MicroSD Memory Card Transport Project
Chiaki and Bunpei have made a prototype of gMicroSD Memory Card Transporth. (In the picutre below, you can look at just black margin of the memory card under the PCB board in right hand. Some colored cablings are for I2S signals.)
Our tiny MicroSD Memory Card Transport plays 16bit/48KHz WAV files stored on a MicroSD Memory Card (MicroSD in short) and outputs 16bit/48KHz I2S signals to a DAC device. The sound produced by the system is very clear, detailed and natural taste of gpure-audioh quality in spite of its low cost for materials and we are much satisfied with the result.
We believe that a jitter is very little and data processed here are almost bit-perfect though we have not confirmed them by any measurements.
In the transport, a microcontroller of 8bit 8051 architecture, C8051F316 12MHz, with specially developed firmware reads a WAV file on a MicroSD and sends the data to VLSI VS1053b codec chip.
VS1053b codec converts the PCM data into I2S signals based on 12.288MHz system clock generated by TXCO, Fox XPRESSO Crystal Oscillator.
In our case, the I2S output is directly connected to Wolfson WM8741 Evaluation Board.
The reason why we chosen this DAC is the evaluation board provides easy pin headers for a direct I2S input
and the board is easily available from an online shop with a reasonable price.
Bunpei proposed the basic idea of connecting the VS1053b I2S output to the WM8741 evaluation board and Chiaki prepared the actual VS1053b-based hardware and the 8051 software by modifying his own prototypes. Bunpei owes this successful implementation to Chiakifs state of art crafting technique for both hardware and software accumulated through his own Timpy (Tiny MP3 Player) projects using VS10xx series and 8051.
http://www.chiaki.cc/Timpy/index.htm ( In Japanese )
The current prototype has a limitation for WAV file quality. It accepts 16bit/48KHz only. We therefore convert a 16bit/44.1KHz WAV file into 48KHz in PC and copy the file into MicroSD media through USB.
any chance to buy one?
Wouldn't it be better, if you want bit perfect playback, to use 44.1kHZ fs in staed of 48kHz ?
All my CD's (ripped) are 44.1 ...
Is your design flexible enough to make it 44.1 ?
If we get a certain amount of requests, we will consider selling revised ones.
As a default external clock frequency for VS1053b is 12.288MHz ( 48KHz x 256), we just chose it.
If we use 11.2896MHz crystal, VS1053b can handle 44.1KHz WAV files. We should select just one of them.
first thanks for the great job You gyus did...
I dont want to complain sorry, but,
Yes why 48KHz, 44,1 maybe is better?
and could You perform PCM output?
It will be nice to have it, straight?
for instance to use it with a sabre dac
which is accepting pcm format...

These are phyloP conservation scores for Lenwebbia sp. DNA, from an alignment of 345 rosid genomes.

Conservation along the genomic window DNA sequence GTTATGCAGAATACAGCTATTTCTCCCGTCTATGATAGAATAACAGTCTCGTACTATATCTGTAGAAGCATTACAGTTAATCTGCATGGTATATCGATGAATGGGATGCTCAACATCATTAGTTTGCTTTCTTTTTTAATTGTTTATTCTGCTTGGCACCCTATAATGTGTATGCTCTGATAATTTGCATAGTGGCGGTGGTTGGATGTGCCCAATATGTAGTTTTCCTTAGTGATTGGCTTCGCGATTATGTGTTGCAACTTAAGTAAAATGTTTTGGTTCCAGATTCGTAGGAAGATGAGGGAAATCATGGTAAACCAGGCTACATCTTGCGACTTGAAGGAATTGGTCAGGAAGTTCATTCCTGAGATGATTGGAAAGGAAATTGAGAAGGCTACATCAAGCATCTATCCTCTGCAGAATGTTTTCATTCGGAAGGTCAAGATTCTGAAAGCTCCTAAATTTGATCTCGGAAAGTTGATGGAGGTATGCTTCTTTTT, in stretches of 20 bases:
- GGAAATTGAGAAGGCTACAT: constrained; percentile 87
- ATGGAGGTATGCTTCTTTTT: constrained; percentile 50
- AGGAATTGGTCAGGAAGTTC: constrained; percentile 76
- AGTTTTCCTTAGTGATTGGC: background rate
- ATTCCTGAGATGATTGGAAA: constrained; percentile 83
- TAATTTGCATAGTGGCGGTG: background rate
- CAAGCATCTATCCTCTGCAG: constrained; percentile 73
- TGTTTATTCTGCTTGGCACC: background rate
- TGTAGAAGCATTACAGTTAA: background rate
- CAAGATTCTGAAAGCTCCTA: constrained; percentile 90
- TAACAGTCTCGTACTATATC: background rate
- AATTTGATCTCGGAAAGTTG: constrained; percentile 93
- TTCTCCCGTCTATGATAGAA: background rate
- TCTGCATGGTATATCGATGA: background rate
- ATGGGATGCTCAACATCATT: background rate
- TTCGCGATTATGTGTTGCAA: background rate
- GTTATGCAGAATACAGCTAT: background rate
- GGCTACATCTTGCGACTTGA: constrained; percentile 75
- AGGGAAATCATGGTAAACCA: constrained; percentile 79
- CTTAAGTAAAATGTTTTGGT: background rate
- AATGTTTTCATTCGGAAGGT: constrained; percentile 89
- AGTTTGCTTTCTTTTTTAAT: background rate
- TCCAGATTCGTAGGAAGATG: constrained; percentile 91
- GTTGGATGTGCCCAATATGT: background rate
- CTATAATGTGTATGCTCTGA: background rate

A support staff of VLSI company pointed out our misunderstanding.
The frequency of the clock injected to VS1053b just confines the sampling rate of I2S LRCLK output.
12.288 MHz -> 48KHz, 11.2896 MHz -> 44.1KHz
Contrarily, even in the case of 12.288 MHz clock, VS1053b can accept 8,16,32,44,1,48KHz WAV files. The chip converts sampling rate (up-samples) automatically and internally.
Hence, our transport can handle WAV files of all the frequencies listed above.
I understand the term "PCM output" means "S/PDIF".
I intended to eliminate a transmitter device for S/PDIF in this experiment. I wanted to try a direct connection via I2S because some people complain an unexpected jitters introduced by the S/PDIF trasmitting- receiving interface.
However, it's true that only a few DAC models provide a raw I2S inerface and this is a big problem.
Could you perhaps kindly explain why you chose the VS1053b together with a microcontroller, instead of using e.g. a dsPIC3x which supports I2S internally and hence has everything in one ?
The reason why we chose VS1053b instead was that Chiaki had already gotten the combination of 8051 and VS10xx under his thumb. He had been very familiar with programming of those chips. The combination was well-proven technology for him.
Afterward we noticed the following good points of VS1053b.
- Low cost, small size, low power consumption
- Time-critical FIFO buffering mechanism is already implemented in VS1053b
- VS1053b can process various type of sound formats other than WAV
- VS1053b can generate a low-jitter LRWCLK signal
I hope one day we'll be able to do a direct sonic comparison between yours and Koon's solution. I need a couple of months to build one.
But please keep us posted of your development.
PS While the VS1053 has many features (and one can argue whether they are of value), I still have some doubts whether this diversity would (not) compromise of the quality of the I2S output. I am saying this of course with no solid proof but rather pure speculation.
A couple more questions :
1) What size of SD card can your solution support ?
2) How about user interfaces -- control buttons, display, remote control, .... ?
I only see 2 push buttons on the first photo.....
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